Belatedly, Money
Jude Wanniski
September 2, 1982


Executive Summary: Since Labor Day 1981, the Stockman effort to recoup some of the tax-cut revenues with a new increase has chewed up 12 months on the calendar. But monetary policy, credited with inspiring the August bull market, is now center stage. Even Business Week relates Fed policy to the price of gold. In watching the movement of gold, stocks and bonds, it helps to think in three dimensions about the movement of prices. At $400 gold, statistical inflation will continue for many years. But with the burden of the tax bill on the economy, it would be too painful to move back to $350 or less. In 30 years, the most monetary of commodities, gold, has risen by more than 10 times, but basic prices, sans technology gains, are up that much too. Keep an eye on the IMF meeting in Toronto. Something might jell.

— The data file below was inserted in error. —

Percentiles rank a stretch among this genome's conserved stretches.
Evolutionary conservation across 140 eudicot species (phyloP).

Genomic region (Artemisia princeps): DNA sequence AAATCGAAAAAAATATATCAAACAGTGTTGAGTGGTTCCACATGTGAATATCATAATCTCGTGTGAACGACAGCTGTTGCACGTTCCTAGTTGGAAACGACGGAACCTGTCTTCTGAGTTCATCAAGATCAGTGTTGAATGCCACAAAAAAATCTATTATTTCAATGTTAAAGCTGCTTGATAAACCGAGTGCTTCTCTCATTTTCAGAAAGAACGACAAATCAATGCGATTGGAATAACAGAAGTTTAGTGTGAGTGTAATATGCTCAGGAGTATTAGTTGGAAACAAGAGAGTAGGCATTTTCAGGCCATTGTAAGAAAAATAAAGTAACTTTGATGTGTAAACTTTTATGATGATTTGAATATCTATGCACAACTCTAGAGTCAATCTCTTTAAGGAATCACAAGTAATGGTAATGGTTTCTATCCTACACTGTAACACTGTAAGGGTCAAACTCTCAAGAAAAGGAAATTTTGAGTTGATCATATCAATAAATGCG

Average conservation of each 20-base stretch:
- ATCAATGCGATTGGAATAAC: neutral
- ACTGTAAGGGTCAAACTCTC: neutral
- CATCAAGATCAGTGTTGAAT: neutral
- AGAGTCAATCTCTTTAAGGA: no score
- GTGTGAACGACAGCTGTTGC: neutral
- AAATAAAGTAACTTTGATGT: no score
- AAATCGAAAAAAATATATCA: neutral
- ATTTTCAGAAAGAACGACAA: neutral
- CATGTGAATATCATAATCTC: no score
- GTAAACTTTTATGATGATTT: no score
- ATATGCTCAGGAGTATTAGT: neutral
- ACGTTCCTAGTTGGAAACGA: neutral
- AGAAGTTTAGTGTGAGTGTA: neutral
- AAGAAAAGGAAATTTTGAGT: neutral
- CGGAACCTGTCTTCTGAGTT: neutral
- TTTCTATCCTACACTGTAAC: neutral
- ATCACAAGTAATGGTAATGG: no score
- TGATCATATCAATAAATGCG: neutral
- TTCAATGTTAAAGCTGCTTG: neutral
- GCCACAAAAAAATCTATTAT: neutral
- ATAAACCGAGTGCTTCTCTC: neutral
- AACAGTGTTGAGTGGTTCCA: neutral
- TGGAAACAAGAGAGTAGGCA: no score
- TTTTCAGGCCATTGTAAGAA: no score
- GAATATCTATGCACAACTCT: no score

Belatedly, Money

Exactly a year ago, just as President Reagan signed his three-year tax cut into law, I wrote my September letter for Polyconomics entitled "Now, Money." The central theme was that fiscal policy had dominated Washington in the opening months of the Reagan Administration and that the political class would now shift its focus to monetary policy. The supply-side aim would be to reform the monetary institutions so that policy would be compatible with the fiscal approach. A supply-side monetary policy puts the needs of producers and transactors — a stable value of money — ahead of those who argue the importance of managing the quantity of money. Without such monetary/fiscal compatibility, policies would continue to pull the economy in different directions, the "Monetary-Fiscal Stalemate" I described in my early February letter.